Friday, November 9, 2012
Carroll (Sheraton Baltimore City Center Hotel)
*Names in bold indicate Presenter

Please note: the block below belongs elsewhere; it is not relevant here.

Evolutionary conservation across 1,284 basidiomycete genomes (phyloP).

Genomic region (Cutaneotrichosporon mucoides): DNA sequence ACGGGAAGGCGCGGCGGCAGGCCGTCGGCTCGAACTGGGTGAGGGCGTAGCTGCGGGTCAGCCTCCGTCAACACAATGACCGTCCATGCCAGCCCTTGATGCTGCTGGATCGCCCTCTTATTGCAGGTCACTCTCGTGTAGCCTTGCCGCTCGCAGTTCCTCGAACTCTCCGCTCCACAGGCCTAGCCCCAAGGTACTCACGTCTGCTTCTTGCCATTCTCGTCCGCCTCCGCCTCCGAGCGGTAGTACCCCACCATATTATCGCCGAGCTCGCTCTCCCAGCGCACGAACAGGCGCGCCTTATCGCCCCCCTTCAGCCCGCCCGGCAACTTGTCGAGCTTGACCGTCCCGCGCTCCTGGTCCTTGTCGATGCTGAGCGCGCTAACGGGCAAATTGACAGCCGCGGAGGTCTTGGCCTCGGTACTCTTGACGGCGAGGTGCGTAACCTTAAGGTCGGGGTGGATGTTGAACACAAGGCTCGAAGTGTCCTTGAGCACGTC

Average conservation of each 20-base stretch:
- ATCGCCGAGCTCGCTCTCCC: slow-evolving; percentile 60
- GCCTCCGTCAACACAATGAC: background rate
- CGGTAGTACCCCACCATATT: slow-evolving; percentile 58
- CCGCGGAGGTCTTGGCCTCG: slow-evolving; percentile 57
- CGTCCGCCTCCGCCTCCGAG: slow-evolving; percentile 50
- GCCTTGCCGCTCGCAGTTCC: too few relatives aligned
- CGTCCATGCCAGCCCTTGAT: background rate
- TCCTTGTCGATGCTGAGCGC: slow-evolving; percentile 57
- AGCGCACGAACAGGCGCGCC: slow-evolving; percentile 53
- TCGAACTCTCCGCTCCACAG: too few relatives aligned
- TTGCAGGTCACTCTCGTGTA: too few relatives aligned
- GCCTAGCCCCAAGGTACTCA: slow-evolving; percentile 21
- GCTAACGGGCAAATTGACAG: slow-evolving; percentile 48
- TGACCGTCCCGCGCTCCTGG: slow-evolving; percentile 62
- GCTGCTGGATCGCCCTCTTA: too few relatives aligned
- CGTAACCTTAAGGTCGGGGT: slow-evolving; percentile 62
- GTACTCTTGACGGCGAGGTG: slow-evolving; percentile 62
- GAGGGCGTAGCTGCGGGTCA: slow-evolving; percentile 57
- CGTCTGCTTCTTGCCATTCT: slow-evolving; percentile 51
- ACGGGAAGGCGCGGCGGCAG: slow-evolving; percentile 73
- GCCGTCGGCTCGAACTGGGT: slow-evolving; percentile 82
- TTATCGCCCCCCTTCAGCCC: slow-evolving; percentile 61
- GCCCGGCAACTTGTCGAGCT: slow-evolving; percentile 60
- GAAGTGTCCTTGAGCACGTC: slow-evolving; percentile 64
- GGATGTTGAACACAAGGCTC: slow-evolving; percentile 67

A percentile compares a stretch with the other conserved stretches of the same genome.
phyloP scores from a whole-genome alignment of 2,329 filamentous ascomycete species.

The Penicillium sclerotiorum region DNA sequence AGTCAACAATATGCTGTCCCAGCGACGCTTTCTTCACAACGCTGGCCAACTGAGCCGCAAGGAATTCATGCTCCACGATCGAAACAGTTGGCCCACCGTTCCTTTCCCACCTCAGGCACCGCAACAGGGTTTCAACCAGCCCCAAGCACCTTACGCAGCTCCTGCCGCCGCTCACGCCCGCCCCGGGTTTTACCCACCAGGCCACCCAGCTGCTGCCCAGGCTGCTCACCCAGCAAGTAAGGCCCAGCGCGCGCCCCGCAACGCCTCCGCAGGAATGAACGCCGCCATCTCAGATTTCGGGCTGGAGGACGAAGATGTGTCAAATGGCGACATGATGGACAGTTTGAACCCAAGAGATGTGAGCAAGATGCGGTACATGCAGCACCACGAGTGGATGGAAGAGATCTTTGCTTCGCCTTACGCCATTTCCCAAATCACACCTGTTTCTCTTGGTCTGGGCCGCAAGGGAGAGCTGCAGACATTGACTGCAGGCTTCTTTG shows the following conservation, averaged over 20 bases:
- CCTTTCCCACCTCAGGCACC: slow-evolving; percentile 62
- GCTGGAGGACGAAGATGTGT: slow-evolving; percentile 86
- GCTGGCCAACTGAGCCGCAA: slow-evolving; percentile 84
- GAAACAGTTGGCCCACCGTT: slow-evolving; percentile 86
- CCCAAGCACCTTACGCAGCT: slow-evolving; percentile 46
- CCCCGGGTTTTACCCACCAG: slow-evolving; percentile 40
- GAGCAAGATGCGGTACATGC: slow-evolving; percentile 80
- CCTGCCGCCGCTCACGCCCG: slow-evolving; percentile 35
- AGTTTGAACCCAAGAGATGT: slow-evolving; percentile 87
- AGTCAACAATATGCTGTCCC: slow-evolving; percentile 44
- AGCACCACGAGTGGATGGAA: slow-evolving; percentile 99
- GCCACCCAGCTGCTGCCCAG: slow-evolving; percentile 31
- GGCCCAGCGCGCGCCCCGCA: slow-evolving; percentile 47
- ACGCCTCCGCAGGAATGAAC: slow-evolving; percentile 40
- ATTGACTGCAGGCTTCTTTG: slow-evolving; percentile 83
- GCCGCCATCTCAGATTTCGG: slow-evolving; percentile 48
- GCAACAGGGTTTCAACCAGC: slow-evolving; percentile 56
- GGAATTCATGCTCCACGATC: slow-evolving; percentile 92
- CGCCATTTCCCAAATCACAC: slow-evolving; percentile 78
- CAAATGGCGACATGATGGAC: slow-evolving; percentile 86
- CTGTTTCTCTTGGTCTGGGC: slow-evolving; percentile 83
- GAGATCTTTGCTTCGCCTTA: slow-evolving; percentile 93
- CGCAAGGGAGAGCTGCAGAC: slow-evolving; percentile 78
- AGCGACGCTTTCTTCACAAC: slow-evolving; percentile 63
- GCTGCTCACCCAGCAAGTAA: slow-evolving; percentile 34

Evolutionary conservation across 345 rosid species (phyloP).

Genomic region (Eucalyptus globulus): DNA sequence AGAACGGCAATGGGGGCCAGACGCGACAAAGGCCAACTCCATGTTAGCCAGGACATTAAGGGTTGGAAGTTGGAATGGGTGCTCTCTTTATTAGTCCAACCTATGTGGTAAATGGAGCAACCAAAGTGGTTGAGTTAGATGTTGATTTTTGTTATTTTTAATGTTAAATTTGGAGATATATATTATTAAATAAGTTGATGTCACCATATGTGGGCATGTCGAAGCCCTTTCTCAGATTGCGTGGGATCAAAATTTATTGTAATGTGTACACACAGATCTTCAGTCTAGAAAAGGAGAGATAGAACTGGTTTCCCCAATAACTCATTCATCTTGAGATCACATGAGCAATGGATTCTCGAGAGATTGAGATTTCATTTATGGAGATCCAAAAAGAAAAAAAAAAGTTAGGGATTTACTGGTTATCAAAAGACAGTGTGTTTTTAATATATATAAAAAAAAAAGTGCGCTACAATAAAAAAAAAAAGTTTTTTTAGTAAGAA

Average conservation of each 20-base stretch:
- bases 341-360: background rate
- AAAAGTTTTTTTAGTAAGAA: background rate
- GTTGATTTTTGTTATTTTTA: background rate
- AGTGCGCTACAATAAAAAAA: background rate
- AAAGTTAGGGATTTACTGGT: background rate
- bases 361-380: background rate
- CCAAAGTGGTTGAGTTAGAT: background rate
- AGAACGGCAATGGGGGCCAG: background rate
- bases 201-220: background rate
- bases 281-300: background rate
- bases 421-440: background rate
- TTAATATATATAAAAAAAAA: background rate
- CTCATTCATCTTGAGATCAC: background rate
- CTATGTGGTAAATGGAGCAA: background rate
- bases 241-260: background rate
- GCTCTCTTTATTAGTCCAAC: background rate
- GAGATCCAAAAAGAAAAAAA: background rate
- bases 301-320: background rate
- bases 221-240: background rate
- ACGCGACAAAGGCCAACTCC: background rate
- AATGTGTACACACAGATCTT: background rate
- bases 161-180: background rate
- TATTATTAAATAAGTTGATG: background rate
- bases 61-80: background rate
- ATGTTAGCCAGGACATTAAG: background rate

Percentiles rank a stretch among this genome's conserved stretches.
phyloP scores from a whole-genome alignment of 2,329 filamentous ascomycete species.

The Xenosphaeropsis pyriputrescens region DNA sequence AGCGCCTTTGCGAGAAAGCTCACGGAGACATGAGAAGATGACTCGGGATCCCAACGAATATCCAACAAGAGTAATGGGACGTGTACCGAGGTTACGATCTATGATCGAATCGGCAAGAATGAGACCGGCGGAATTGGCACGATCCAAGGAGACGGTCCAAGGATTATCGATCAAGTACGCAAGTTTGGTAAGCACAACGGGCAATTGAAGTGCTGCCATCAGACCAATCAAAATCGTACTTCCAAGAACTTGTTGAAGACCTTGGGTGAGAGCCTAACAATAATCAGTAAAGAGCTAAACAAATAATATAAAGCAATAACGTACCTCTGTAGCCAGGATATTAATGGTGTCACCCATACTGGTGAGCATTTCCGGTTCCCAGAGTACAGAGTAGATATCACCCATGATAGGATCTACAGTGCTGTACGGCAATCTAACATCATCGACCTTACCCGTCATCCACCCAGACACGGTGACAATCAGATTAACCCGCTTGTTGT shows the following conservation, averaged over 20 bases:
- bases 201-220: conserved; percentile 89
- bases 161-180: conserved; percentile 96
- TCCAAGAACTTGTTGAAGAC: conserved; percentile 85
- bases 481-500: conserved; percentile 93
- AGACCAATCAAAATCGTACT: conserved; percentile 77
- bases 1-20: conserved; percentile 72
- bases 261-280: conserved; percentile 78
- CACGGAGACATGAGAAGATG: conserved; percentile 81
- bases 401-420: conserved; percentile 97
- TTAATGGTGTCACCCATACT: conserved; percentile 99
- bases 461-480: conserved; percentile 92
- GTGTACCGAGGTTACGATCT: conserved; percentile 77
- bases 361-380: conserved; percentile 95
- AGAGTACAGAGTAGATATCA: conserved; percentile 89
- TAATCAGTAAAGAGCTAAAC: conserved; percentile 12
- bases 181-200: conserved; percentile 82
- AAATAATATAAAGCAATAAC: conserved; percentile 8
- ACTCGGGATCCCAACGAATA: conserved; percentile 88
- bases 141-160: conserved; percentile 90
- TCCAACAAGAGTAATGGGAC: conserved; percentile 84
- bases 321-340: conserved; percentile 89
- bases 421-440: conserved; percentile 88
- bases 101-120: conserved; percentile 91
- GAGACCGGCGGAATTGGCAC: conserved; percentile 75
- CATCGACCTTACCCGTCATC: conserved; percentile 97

We examine empirical implications of Lazear's (2001) educational production model. Using exogenous variation on course scheduling for ninth graders in Chicago Public Schools (CPS), we study heterogeneity in the impact of class size on student achievement in reading and mathematics. Our identification strategy allows us to analyze an underlying mechanism by which class size affects student performance, the behavioral composition of a classroom. Our classroom composition measure is constructed as the average number of non-disruptive students in attendance on a given school day; we characterize a classroom as being comprised of disruptive and non-disruptive students, where a student is considered disruptive if he or she dropped out of high school in any grade. Our data are taken from CPS administrative student transcript files, which include the ordering of classes over the day, student absences, course titles, grades, scores from standardized tests in reading and mathematics, and demographic characteristics for the universe of CPS high school students from the 1993-94 to the 2005-06 school years. To study the effects of the behavioral composition of a classroom on academic achievement, we use an instrumental variables approach, exploiting exogenous variation in the period of the day a course is offered in CPS. Our analysis focuses on students' course passing and test scores in four ninth grade course subjects: regular English I, remedial English I, regular Algebra I, and remedial Algebra I. Consistent with the Lazear framework, we find that an additional non-disruptive student in attendance increases the probability of passing English I and Algebra I, with larger effects for students in remedial versus regular classes. For regular English I students, we estimate a positive relationship between the number of non-disruptive students in attendance and own reading test score.